16 for 16: No. 2 PFA and MMAAA attempt to organize fighters
December 31, 2016
Two movements seeking to organize fighters launched this year as the discontent over pay and benefits grew. Whether or not either one will be successful is yet to be determined.
In addition to the PFA and MMAAA which announced their intent to organize UFC fighters. The Professional Fighters Association, led by Jeff Borris, seeks to organize UFC fighters to establish a union and a fighters’ association to collectively bargain with the UFC. Borris, a baseball agent, made the announcement in August. However, the PFA has experienced troubles in just 4 months of attempting to reach out to fighters. Its labor lawyer, Lucas Middlebrook and one of its core supporters, UFC fighter Leslie Smith left PFA due to disclosures made about a fighter board that was released in an MMA Junkie article. Smith believed those names were confidential. Borris denies that he leaked the names.
Notably, a press release sent out on Friday by PFA noted that it would cease efforts if it was unable to obtain the requisite number of fighter signatures by April 2nd.
On November 30th, MMAAA announced its intent to organize fighters behind former Bellator head Bjorn Rebney. The press conference included Georges St. Pierre, Tim Kennedy, Donald Cerrone, Cain Velasquez and T.J. Dillashaw. The fighter presence gave credibility to the organization and they indicated that they would actively recruit more fighters to join. Rebney indicated that they would intend to collectively bargain on behalf of the UFC fighters. Curiously, he stated that MMAAA would focus on an association rather than a union. There were no specifics given on how they would achieve its goals.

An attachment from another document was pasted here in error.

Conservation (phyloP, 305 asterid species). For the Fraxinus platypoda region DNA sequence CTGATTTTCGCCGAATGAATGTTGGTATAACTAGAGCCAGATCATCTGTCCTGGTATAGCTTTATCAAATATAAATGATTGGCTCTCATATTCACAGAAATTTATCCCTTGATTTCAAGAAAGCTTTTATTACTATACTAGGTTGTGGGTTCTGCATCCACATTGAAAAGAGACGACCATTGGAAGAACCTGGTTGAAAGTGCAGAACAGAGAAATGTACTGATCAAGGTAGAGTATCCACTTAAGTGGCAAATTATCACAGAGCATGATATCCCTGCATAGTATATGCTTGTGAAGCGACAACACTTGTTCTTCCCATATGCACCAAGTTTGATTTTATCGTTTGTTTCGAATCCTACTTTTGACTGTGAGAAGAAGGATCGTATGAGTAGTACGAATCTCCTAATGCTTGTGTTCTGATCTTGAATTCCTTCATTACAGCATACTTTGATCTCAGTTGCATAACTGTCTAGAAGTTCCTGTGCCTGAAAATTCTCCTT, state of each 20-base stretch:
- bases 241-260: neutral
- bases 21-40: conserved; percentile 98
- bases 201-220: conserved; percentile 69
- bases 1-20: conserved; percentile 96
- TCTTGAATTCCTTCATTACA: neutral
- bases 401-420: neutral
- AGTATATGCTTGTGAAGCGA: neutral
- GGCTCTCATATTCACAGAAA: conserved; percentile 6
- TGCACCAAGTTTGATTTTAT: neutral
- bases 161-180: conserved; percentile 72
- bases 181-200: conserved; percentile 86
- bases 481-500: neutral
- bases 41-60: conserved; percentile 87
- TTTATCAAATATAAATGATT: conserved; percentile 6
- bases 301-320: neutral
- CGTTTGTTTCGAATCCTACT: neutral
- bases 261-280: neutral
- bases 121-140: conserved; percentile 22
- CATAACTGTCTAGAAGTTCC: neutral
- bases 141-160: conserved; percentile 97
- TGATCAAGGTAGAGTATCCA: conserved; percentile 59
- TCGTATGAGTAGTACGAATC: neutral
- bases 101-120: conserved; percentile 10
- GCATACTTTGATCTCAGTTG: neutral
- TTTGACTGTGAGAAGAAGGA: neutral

Of course, Rebney’s involvement did not sit well with many. Fighters and managers spoke out about him and questioned whether he was the right person to be lending advice.
A week later, lawyers on behalf of the former UFC fighters in the antitrust lawsuit in Nevada sent a “cease and desist” letter to Rebney and MMAAA stating that they stop their attempt to organize fighters by December 9th. No word on whether the parties have settled or legal action is pending. The letter indicated that Rebney met with the lawyers on behalf of the plaintiffs at CAA offices in New York to discuss working together. However, Rebney and his attorneys wanted to share in any recovery for use to repay investors and fund MMAAA. They also wanted to participate in any settlement negotiations with the UFC.
MMAAA denied the allegations set forth in the letter and stating that the lawyers in the antitrust lawsuit were just interested in attorney fees and not the long term benefits of the fighters.
Notably, MMAFA, a long-time organization working for better conditions for fighters, have supported the litigation against the UFC.
Will there be any chance that there will be a collective effort for MMA fighters to organize? At this point, it’s more likely that we’ll see a lawsuit between the class action plaintiffs’ attorneys and Rebney’s MMAAA before we see an organized effort by fighter to collectively bargain with the UFC or any organization.
16 for 16
5. UFC 200
14. Bellator 149
15. CM Punk debuts